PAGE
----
Olga Tokarczuk and the Netherlands (NL Embassy in PL)

Photograph by Łukasz Giza.

Jaag je ploeg over de botten van de doden, the Dutch translation of Prowadź swój pług przez kości umarłych by Nobel Prize winner Olga Tokarczuk, has been nominated for the Europese Literatuurprijs 2021, an award for the best European novel published in Dutch translation in 2020. But did you know that Tokarczuk already has a close relationship with the Netherlands? In early 2007, for example, she was Writer in Residence of the Dutch Foundation for Literature in Amsterdam. She performed research there for her book Bieguni (translated in Dutch as De rustelozen), which won the Polish Nike Award in 2008 and the Man Booker International Prize in 2018. Discussing her book, Tokarczuk said that it “incorporates elaborate details about the history of anatomy, a science that finds its foundation in the Netherlands of the seventeenth century. Because of my residency in Amsterdam, I was able to check all kinds of details.” Tokarczuk’s research led her to several of Amsterdam’s museums, antiquarian bookshops and the reconstructed anatomical theatre of the university in Leiden. “Looking back,” Tokarczuk wrote, “this has been a very creative, intensive and good time for me, for which I am very thankful.” In addition, Tokarczyk was Writer in Residence at the NIAS in 2009.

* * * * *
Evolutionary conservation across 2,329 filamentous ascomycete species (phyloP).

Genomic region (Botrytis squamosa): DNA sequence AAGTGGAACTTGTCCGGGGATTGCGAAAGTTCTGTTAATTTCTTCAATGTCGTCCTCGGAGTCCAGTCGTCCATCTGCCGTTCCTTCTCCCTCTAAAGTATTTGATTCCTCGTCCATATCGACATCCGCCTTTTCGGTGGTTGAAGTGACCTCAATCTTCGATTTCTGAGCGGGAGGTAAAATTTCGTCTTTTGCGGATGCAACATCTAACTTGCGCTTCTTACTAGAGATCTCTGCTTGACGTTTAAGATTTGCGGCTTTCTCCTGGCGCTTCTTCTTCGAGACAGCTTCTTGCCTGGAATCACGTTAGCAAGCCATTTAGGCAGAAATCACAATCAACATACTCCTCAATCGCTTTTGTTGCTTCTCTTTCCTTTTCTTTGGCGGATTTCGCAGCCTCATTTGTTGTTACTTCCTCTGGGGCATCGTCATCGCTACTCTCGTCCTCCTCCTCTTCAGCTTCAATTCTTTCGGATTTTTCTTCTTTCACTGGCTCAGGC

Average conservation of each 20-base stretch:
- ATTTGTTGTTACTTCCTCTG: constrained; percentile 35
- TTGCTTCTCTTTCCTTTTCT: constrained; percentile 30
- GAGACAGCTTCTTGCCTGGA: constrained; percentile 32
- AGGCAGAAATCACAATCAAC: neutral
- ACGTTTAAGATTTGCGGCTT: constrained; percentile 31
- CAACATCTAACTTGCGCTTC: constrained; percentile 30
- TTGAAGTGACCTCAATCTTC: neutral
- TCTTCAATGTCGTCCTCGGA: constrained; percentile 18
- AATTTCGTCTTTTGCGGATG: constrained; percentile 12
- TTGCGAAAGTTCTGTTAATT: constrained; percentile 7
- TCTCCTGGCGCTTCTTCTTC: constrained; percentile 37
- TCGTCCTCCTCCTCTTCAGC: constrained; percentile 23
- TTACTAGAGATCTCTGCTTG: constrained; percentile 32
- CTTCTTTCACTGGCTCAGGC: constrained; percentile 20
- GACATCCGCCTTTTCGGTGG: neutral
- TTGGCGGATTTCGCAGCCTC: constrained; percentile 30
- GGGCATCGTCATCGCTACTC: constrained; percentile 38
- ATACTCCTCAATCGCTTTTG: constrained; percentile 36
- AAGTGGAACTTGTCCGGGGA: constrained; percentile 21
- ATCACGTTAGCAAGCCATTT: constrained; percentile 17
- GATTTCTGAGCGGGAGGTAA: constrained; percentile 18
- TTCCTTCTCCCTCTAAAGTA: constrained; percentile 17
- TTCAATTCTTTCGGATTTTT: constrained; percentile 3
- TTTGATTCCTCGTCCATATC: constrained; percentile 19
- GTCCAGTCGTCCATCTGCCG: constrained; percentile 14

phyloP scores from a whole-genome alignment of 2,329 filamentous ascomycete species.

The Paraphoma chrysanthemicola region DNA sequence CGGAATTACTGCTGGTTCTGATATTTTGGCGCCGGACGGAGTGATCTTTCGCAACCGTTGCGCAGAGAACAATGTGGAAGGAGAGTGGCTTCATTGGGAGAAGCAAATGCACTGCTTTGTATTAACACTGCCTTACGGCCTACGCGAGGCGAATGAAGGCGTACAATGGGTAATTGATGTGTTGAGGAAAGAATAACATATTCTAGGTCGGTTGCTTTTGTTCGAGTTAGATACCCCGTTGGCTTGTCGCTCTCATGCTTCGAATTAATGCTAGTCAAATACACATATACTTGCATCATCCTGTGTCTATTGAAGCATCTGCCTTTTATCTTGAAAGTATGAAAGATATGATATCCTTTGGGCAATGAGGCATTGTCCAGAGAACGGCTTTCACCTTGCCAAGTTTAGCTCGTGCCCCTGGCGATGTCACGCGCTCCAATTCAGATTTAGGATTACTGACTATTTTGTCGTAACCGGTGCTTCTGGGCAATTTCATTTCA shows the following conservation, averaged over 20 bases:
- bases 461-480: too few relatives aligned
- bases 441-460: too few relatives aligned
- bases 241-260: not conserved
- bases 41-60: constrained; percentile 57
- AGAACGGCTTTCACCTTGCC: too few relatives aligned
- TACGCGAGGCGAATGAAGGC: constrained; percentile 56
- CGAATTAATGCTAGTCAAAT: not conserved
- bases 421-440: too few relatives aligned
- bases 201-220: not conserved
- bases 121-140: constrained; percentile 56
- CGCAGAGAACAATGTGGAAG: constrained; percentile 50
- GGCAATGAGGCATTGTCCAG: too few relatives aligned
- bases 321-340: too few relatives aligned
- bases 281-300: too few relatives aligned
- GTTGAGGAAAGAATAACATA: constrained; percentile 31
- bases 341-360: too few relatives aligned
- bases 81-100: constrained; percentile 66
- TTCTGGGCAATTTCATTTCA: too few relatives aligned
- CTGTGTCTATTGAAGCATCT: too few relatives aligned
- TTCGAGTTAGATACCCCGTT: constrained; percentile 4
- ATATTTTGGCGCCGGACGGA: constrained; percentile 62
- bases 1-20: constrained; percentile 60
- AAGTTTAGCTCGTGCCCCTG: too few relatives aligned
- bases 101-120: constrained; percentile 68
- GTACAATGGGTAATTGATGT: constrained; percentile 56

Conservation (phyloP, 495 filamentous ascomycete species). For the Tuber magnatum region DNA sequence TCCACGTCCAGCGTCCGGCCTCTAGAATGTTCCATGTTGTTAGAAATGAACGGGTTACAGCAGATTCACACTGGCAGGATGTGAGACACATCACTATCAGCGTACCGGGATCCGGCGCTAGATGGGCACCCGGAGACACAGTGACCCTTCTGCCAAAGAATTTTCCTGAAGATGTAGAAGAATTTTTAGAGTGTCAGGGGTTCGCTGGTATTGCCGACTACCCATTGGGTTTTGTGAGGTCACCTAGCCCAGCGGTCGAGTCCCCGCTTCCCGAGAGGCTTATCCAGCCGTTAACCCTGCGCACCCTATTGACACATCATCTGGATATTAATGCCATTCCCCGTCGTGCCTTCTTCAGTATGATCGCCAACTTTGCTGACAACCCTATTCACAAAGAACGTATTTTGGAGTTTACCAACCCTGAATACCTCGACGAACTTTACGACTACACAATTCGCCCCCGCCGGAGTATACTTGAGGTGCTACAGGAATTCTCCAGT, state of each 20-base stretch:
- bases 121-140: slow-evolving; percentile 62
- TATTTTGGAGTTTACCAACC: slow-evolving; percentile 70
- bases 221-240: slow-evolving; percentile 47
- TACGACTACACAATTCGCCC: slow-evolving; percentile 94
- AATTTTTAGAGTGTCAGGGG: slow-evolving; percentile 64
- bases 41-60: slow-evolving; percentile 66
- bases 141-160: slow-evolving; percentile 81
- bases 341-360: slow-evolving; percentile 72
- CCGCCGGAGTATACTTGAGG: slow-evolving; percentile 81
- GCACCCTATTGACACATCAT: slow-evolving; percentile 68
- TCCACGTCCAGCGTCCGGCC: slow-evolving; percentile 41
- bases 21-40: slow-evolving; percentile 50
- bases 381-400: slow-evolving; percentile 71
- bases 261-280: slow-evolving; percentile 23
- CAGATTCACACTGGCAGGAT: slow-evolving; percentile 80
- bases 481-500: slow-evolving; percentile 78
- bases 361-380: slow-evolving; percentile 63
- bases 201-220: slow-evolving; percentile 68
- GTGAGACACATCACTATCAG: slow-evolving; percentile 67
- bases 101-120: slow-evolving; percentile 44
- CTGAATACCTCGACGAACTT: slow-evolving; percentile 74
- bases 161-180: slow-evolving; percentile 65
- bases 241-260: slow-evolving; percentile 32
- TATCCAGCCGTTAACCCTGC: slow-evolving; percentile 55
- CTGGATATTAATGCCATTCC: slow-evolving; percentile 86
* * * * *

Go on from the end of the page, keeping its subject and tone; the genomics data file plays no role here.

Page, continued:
Prowadź swój pług przez kości umarłych was translated into Dutch by Charlotte Pothuizen and Dirk Zijlstra. Bieguni was translated by Greet Pauwelijn.

The anatomical theatre in Leiden on a print from the seventeenth century.

*I originally wrote this post for the social media outlets of the Dutch Embassy in Poland. This was post no. 12.

Leave a Reply

Your email address will not be published. Required fields are marked *